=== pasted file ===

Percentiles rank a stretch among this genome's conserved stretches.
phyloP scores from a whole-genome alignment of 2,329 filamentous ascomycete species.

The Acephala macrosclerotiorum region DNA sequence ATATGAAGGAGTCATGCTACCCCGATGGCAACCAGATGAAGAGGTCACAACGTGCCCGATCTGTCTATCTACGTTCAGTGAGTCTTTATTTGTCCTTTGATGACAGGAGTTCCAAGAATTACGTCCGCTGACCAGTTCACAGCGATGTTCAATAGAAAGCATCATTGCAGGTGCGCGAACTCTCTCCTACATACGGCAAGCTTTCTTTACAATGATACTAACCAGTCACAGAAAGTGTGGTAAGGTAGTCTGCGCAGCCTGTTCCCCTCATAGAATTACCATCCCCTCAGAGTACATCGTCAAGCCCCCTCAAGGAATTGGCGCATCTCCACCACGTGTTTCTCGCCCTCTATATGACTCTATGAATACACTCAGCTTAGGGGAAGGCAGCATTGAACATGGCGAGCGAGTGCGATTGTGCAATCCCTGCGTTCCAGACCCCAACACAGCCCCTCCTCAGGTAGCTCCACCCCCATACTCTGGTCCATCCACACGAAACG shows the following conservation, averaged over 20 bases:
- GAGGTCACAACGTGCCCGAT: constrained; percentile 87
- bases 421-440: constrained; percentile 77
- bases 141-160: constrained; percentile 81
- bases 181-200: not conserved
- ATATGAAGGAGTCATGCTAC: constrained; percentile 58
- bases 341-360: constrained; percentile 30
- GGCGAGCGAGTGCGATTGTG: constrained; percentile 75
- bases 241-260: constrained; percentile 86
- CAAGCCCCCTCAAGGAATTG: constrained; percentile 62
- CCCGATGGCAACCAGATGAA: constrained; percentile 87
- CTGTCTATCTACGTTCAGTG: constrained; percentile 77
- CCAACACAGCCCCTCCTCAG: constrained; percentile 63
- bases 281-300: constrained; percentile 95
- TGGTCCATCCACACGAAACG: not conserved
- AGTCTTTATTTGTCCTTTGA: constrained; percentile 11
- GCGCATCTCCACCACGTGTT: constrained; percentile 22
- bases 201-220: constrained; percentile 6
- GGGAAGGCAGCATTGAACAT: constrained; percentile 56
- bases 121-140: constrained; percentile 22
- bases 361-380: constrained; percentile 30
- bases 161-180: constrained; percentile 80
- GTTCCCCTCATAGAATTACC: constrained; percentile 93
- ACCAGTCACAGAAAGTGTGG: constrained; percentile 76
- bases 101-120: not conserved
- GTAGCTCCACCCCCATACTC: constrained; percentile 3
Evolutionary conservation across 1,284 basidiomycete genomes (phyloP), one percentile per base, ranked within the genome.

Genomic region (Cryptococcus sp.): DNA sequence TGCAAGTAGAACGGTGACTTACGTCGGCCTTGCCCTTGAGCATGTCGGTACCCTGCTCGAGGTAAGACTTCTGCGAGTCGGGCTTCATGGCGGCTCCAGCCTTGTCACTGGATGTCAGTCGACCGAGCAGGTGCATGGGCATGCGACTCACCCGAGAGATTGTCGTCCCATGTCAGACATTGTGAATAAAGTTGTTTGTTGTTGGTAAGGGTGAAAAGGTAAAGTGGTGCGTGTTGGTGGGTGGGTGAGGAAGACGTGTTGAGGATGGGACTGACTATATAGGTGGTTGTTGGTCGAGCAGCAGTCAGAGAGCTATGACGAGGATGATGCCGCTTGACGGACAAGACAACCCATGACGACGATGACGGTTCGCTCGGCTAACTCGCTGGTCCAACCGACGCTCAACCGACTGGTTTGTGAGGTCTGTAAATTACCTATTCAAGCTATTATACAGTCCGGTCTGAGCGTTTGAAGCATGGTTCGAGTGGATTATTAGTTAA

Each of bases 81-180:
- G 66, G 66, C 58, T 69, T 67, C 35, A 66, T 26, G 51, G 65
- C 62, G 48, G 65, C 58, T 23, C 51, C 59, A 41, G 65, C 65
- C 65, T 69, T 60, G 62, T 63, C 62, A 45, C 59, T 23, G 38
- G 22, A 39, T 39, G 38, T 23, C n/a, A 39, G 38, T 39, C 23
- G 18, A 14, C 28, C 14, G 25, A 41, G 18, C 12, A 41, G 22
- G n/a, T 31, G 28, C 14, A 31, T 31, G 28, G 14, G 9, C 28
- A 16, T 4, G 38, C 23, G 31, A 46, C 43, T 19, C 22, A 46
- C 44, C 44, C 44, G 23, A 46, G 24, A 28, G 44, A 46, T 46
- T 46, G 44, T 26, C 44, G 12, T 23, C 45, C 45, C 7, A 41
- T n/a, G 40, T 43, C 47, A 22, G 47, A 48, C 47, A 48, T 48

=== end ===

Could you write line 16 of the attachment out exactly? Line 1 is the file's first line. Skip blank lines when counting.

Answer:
- bases 281-300: constrained; percentile 95